• Collection of histories and historical materials: Collect life stories and historical materials (and the stories behind the materials), before it is too late.
    • Preservation of historical materials: Preserve fast-deteriorating historical materials for future generations through archiving, digitalization and online databases; develop web content that gives issues surrounding Hansen’s disease relevance to contemporary audiences.
    • Human resource development for history preservation: Provide training to groups who recognize the need for history preservation but who lack know-how and expertise; form networks and develop human resources to promote the search for and collection of historical materials.
    • Awareness-raising and advocacy to expand the circle of history preservation activities: Conduct activities to sensitize potential collaborators outside the field of Hansen’s disease (e.g. researchers, archivists, government agencies), and promote search for and collection of historical materials.
    • Research: Carry out action-oriented research that assigns value to historical materials and leads to better policies and practices for preserving and disseminating knowledge about Hansen’s disease history and heritage. Applicants for funding will need to show how the research results will be used and the expected impact of the research as a condition of support.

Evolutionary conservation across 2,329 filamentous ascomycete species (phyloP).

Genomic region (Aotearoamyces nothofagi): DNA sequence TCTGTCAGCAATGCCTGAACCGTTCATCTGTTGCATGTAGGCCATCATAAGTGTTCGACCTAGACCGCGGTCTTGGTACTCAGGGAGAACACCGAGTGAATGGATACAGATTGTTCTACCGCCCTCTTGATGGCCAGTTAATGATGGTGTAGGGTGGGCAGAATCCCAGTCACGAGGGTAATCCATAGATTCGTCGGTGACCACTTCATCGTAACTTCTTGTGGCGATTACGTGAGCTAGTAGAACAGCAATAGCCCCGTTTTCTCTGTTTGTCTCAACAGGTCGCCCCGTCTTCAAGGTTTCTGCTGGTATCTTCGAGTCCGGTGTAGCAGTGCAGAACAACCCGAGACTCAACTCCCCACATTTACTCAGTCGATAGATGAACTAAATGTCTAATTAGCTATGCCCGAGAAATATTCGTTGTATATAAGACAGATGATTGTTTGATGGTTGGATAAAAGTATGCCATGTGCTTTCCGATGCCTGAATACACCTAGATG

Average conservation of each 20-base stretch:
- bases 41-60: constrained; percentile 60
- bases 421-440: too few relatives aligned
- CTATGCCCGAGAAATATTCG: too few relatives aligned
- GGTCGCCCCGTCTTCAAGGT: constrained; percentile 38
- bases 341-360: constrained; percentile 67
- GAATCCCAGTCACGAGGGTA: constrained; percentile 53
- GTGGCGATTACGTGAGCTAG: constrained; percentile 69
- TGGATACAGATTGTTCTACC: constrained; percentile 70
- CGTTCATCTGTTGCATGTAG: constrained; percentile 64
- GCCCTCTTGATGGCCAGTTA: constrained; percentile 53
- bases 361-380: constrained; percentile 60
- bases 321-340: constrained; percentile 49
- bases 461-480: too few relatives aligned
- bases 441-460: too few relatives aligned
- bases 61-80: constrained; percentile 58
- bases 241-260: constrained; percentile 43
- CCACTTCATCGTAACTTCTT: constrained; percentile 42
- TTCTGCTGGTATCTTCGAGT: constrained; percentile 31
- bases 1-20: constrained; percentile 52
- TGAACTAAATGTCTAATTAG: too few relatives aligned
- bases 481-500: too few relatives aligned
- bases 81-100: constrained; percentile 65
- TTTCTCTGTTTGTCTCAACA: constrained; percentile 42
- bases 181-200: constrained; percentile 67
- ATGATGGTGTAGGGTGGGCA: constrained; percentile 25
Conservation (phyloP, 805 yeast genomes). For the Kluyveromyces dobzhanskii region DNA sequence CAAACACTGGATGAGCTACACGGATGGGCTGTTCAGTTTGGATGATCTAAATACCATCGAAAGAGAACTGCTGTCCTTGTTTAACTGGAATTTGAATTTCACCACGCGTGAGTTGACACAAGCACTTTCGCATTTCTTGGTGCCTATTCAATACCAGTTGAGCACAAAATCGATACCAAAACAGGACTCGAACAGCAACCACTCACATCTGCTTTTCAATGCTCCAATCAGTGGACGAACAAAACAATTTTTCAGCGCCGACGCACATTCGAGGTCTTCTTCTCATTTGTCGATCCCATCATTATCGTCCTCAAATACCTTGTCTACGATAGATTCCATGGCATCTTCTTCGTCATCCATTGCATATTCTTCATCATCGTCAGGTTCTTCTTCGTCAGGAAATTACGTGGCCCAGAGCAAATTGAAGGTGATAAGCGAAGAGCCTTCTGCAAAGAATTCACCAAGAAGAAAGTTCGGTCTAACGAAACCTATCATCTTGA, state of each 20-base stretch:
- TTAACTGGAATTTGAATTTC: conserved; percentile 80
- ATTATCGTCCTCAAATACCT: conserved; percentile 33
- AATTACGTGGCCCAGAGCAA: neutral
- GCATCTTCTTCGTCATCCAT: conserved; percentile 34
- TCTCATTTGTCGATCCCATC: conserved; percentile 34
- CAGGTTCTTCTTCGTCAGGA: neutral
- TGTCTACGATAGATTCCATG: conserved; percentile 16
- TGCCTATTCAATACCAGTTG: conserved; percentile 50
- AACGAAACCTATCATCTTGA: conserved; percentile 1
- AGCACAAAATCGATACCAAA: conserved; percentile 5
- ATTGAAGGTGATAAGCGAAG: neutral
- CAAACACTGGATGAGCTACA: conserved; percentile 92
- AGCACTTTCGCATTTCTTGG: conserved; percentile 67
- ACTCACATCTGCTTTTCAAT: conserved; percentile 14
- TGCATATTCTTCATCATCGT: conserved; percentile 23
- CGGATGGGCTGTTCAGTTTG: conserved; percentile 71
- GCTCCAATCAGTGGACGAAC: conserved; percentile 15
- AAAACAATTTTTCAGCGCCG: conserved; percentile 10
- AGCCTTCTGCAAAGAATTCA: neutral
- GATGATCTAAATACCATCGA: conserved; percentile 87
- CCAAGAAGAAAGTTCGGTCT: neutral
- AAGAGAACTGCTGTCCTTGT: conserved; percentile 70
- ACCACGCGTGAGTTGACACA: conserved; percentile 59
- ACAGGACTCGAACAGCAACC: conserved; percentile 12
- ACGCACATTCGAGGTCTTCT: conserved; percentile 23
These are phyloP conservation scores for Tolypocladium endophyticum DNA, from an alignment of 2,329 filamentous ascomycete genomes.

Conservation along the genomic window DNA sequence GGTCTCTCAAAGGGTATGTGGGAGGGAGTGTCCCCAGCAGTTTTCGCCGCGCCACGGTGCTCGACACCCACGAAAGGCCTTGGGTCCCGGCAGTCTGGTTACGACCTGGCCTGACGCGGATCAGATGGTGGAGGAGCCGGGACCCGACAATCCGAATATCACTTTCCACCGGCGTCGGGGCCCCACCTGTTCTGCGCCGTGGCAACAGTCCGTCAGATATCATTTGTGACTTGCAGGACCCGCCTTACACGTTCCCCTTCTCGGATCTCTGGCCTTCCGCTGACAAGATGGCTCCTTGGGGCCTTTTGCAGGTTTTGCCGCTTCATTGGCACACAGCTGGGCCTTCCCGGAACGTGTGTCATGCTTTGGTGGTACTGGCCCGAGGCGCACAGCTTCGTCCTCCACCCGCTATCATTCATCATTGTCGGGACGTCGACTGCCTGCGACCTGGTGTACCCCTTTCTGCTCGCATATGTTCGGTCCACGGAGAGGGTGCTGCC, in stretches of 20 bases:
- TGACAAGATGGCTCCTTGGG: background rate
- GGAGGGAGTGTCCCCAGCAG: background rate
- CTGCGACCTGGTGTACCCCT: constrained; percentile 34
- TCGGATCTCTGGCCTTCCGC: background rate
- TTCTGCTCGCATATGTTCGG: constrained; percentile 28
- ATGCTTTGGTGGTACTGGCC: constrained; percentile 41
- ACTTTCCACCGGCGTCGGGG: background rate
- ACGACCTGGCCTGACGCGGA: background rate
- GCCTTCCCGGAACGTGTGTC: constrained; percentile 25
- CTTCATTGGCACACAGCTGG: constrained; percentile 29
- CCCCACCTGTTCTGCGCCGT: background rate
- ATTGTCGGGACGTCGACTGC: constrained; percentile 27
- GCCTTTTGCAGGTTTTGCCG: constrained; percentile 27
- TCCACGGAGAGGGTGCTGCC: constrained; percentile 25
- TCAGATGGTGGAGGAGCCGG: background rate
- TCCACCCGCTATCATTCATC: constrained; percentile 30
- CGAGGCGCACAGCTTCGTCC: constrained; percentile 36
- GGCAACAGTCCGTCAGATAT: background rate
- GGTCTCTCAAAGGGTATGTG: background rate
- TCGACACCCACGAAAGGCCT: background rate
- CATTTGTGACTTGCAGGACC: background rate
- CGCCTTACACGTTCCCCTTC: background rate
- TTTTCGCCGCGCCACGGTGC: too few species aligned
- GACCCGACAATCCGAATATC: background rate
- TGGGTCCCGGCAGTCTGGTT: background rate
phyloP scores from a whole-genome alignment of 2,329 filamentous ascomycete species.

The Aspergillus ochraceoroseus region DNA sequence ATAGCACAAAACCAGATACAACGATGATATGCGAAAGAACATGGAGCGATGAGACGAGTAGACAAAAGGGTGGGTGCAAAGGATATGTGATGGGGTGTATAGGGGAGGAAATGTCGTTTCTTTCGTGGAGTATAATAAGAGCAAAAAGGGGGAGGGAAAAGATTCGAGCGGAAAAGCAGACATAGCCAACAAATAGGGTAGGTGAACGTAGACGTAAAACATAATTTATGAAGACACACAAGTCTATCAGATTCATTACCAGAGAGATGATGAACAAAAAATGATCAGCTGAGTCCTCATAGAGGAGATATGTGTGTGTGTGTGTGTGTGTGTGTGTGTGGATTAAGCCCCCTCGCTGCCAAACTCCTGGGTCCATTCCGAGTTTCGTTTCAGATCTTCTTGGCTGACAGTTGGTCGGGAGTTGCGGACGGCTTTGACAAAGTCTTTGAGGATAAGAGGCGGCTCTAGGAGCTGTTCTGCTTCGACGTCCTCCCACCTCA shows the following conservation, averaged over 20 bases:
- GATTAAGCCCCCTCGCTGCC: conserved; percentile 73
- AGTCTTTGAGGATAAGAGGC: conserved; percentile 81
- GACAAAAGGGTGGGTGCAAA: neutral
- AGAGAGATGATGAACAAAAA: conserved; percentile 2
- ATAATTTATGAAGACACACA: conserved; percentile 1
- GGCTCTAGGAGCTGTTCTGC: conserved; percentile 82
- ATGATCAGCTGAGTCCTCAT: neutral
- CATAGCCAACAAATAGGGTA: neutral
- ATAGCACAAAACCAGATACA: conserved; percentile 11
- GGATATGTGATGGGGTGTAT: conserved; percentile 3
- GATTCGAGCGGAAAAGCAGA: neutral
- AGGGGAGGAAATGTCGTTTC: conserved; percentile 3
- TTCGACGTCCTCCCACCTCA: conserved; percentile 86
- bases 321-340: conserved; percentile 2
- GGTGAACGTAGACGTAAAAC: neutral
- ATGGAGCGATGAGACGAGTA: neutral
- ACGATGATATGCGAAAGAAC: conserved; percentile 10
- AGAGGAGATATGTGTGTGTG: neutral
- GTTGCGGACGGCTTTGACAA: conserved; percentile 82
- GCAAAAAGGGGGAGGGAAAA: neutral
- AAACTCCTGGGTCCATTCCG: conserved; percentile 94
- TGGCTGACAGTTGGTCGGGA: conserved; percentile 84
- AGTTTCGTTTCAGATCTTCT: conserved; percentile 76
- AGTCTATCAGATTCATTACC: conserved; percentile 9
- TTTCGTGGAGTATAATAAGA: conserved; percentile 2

• Priority countries: Countries where proposals for activities that can serve as a model for other countries in preserving Hansen’s disease history or that contribute to the transfer of expertise or experience to others are possible.

Cost Covered

  • Expenses necessary for carrying out the project. Management costs should account for no more than 10% of project costs.
  • Please contact them in advance regarding the purchase of equipment such as personal computers.
  • Items not covered: Personnel costs not related to the project, management costs exceeding 10% of the total grant, expenditures that cannot be justified such as purchases of assets such as motorcycles, cars and land.
  • Although the project period ends March 10, fixed expenses (e.g. office rent, personnel cost related to the project, etc.) incurred during March can be included in expenses.

Eligibility Criteria

  • Applicants must be non-profit organizations and may include educational and research institutions.
  • Sasakawa Health Foundation (SHF) does not accept applications from, nor provide grants to, individuals or for-profit organizations.

Examination Criteria

  • Applications will be assessed based on the following criteria:
    • Reliability of the organization (track record, appropriate information disclosure, whether or not the organization has legal person status)
    • Ability to send reports, communicate information in English.
    • Organization is willing to continue the project activity after the end of the grant period by putting in place a plan and system to do so.
    • Project objectives are clear and appropriate and will have a large impact.

For more information, visit Sasakawa Health Foundation.